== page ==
Illustration of ESA's Schiaparelli module landing with thrusters firing. Credit: ESA/ATG-medialab/ M.Thiebaut

If all goes well on Wednesday, the European Space Agency will be celebrating the historic landing of its first spacecraft on Mars. The disc-shaped Schiaparelli lander was deployed from its mothership, the TGO (Trace Gas Orbiter), on Sunday, after making a seven-month journey across the solar system. The craft is now in the midst of a three-day approach to the Red Planet, which will culminate in a blazing final descent at 21,000 KM/H, lasting only six minutes from atmosphere to surface.

The Schiaparelli, named for Italian astronomer Giovanni Schiaparelli, is part of the Euro-Russian ExoMars program which aims to answer the question: Is there or was there ever life on Mars? The lander’s counterpart and mothership, TGO, will lock into orbit and probe for methane in the atmosphere while Schiaparelli monitors the landscape below, testing new technologies. Scientists believe the presence of methane could signal the existence of life, now or millions of years in the past.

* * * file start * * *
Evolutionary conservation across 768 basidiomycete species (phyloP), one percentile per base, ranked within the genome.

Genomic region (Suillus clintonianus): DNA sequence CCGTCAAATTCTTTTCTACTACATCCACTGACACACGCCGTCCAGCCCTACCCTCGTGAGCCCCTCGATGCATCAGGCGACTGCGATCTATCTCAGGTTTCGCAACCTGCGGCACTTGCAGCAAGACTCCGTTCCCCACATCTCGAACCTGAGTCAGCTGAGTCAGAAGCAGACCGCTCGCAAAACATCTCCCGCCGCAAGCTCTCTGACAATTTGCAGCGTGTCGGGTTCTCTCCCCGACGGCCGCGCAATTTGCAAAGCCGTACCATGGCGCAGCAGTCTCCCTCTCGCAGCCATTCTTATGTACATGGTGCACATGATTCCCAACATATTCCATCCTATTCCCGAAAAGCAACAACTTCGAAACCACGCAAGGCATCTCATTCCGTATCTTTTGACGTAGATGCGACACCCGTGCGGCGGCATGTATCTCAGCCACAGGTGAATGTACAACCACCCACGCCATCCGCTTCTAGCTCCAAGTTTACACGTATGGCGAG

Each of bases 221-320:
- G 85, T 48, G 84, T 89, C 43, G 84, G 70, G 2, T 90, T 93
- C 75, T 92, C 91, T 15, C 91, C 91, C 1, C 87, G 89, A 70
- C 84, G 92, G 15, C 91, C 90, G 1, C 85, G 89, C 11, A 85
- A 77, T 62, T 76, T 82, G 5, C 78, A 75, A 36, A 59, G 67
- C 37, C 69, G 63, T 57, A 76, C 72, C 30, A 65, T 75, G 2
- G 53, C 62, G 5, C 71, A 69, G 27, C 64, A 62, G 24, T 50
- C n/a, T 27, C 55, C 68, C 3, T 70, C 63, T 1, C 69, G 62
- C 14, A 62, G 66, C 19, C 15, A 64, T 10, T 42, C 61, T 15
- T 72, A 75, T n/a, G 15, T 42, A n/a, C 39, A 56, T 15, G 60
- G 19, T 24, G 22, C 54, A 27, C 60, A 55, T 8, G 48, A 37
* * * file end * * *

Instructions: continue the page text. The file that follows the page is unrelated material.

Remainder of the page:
This initial mission is laying the groundwork for the ESA’s second phase of the ExoMars program, which will send Europe’s first robotic rover to Mars in 2020. The rover’s mission will be primarily focused on detecting life, and it will be the first spacecraft capable of traversing Mar’s surface while drilling to collect samples and conduct analysis.

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